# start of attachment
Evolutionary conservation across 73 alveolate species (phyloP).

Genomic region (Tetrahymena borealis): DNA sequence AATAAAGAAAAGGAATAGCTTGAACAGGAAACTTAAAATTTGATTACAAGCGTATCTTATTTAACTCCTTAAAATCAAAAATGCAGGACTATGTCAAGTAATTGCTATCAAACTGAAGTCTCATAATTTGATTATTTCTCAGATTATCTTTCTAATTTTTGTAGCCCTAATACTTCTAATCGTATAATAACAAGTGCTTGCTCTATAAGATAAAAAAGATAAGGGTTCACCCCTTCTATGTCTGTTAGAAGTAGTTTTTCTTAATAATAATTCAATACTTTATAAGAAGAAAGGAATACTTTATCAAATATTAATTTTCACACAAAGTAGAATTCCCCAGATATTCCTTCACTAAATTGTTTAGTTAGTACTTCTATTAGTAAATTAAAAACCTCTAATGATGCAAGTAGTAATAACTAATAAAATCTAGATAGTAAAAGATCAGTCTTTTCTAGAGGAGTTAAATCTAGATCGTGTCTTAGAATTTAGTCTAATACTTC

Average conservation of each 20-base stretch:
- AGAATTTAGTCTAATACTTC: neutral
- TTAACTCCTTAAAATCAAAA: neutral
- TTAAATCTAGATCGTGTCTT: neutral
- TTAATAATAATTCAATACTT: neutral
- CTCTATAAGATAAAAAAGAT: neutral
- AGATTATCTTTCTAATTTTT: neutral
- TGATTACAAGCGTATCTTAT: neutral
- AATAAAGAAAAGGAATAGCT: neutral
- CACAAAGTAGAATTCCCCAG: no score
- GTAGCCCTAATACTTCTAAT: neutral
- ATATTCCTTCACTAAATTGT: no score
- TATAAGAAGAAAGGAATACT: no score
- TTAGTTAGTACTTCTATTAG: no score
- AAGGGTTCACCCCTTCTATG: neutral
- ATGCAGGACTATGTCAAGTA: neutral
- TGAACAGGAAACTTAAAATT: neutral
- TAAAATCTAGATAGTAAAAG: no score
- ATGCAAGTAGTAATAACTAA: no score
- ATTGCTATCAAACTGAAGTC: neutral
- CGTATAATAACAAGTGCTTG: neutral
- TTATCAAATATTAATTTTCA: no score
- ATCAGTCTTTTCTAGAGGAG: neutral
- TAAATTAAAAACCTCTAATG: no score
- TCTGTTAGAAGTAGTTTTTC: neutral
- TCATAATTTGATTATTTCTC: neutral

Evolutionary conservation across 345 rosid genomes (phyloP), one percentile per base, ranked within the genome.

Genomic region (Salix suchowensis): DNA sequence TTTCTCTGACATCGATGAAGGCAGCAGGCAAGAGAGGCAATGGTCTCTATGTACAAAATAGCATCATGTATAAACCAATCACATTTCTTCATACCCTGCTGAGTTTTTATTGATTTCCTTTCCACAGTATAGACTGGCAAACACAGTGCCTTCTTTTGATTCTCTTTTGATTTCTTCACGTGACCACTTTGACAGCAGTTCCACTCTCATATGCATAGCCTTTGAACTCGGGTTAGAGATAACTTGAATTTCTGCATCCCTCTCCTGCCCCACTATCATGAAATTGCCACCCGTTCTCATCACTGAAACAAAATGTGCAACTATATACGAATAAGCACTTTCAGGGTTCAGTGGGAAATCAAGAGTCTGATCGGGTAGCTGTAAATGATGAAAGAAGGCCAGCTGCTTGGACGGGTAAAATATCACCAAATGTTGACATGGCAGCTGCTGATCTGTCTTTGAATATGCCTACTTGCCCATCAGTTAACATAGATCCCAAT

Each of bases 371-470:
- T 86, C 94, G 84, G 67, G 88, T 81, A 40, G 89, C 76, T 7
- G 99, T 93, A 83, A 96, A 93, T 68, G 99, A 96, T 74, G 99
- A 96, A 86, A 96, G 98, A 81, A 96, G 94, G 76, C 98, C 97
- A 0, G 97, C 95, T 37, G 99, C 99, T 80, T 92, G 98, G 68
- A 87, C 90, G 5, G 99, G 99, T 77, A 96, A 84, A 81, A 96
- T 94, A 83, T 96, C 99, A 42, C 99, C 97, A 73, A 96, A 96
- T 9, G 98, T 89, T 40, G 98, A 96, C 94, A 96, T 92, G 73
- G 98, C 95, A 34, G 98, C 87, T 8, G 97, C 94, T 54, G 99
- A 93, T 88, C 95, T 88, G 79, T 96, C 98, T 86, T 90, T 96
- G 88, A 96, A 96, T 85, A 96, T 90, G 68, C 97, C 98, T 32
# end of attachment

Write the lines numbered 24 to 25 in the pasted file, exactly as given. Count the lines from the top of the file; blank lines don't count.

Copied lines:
- TTATCAAATATTAATTTTCA: no score
- ATCAGTCTTTTCTAGAGGAG: neutral